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NL West: Dodgers staff in tatters
Injuries and ineffectiveness have pulverized the once-formidable Los Angeles Dodgers pitching staff to such an extent that three pitchers have started and relieved in the same week.
The Dodgers have been a pitching punching bag ever since July 4, when starters Hong-Chih Kuo and Randy Wolf met up with Jason Schmidt on the disabled list. Reliever Chin-hui Tsao compounded the problems by joining bullpenmate Yhency Brazoban on the DL on July 15 -- a day after Tsao gave up a grand slam that propelled the Dodgers into a 12-inning, 193-pitch endurance-fest in San Francisco and undermined any rest built up over the All-Star Break.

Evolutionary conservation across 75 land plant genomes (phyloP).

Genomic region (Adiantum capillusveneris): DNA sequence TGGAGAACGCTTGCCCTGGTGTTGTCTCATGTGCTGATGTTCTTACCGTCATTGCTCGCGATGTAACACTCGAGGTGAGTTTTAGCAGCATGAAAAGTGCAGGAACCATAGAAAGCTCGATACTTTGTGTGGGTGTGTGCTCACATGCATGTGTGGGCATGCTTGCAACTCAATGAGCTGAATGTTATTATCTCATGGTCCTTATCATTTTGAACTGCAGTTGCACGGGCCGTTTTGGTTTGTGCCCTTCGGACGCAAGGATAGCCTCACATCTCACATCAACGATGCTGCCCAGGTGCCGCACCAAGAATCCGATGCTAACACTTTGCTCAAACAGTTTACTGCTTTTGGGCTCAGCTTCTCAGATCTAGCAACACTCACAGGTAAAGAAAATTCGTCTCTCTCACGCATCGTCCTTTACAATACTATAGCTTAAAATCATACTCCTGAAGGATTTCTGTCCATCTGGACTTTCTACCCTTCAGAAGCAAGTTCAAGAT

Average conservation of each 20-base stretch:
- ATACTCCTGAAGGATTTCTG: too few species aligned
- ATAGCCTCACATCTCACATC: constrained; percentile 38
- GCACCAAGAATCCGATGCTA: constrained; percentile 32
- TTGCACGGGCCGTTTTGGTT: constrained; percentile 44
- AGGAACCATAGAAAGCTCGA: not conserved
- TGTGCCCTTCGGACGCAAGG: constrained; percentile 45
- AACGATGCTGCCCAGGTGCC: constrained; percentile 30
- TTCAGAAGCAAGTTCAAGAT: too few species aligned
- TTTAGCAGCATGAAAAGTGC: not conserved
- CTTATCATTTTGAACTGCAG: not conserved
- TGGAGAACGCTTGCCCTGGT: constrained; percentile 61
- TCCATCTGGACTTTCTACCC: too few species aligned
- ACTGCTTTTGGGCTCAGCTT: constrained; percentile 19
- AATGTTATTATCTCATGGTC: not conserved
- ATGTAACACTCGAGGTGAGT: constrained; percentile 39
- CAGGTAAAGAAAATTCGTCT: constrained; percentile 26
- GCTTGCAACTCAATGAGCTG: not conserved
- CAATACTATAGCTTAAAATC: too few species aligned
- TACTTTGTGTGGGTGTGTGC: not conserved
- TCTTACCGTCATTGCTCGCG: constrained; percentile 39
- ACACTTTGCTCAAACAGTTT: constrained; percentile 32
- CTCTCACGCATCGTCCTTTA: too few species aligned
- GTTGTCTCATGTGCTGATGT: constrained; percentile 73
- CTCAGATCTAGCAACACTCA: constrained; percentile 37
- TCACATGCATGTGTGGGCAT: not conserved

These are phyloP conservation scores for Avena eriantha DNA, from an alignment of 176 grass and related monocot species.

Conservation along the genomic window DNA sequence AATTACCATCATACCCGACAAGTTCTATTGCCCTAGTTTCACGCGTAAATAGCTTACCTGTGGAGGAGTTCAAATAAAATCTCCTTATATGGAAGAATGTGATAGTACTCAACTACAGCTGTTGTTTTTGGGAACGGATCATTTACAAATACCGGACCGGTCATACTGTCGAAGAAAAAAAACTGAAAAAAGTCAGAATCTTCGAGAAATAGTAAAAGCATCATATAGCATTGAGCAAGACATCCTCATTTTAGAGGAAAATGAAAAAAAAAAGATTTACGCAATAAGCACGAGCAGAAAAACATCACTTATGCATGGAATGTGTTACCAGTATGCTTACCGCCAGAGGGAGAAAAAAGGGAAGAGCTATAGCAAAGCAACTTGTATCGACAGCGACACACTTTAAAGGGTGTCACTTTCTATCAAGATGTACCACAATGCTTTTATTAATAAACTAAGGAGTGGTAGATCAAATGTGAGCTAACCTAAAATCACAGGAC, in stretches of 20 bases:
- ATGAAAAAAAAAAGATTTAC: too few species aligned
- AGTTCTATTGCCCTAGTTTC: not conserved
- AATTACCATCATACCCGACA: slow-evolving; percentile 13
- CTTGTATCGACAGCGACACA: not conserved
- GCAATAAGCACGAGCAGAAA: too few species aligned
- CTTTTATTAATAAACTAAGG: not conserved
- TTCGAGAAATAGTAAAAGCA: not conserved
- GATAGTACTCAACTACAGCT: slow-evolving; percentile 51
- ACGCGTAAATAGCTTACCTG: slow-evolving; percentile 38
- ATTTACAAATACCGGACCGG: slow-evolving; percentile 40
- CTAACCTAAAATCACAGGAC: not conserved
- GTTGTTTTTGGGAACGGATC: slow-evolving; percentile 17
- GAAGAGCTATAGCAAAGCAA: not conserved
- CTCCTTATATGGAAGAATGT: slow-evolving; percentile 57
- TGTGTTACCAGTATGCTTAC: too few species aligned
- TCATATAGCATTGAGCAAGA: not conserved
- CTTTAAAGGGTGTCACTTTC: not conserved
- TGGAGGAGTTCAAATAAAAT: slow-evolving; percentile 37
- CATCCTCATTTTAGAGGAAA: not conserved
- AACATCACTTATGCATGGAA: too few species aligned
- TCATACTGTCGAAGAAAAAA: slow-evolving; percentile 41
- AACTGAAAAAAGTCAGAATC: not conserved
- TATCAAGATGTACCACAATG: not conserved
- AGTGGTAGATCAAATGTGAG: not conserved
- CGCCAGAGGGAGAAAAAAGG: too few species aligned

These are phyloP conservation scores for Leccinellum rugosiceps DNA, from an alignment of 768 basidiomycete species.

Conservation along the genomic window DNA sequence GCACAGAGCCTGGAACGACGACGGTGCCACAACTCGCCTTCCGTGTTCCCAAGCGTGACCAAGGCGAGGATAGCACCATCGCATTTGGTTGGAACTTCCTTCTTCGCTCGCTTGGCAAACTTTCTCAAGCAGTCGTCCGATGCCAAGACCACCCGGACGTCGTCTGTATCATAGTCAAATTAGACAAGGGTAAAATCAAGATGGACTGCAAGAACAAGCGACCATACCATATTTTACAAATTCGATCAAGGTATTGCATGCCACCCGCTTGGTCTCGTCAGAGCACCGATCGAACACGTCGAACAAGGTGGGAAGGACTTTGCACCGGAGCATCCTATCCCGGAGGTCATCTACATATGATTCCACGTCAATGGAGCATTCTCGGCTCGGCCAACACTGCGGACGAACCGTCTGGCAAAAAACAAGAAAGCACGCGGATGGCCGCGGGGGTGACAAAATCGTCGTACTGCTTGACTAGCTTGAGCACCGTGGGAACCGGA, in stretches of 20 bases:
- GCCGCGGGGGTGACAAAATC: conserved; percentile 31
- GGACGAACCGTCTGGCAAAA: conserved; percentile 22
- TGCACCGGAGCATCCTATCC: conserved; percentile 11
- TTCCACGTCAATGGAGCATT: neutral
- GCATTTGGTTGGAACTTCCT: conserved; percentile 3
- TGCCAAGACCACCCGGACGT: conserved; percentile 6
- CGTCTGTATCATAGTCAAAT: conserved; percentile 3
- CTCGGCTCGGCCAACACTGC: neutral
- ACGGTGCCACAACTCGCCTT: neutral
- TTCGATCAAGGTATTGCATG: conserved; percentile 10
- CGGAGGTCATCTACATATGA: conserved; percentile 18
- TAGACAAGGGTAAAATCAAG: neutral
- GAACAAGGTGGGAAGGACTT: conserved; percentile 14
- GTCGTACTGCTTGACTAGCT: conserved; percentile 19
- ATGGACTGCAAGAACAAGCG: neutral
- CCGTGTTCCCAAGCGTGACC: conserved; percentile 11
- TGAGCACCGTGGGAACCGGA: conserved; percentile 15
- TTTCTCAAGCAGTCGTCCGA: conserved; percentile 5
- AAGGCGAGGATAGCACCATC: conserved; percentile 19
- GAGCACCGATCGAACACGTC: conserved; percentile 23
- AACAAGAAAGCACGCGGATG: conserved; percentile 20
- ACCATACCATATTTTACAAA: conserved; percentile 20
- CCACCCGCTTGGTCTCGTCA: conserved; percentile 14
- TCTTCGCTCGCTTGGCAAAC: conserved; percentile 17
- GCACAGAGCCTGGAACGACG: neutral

Perhaps most discouraging, All-Star closer Takashi Saito hasn't entered a game since Wednesday because of soreness, which Saito fears might be a revival of spinal cord issues that plagued him during his final three seasons in Japan, according to Dylan Hernandez of the Los Angeles Times. Saito is scheduled for an MRI today.
As a result, if you've ever been looking for a team that would be nifty enough to use its starters as relievers on the days they're scheduled to throw in between outings, the Dodgers have collapsed into that paradigm.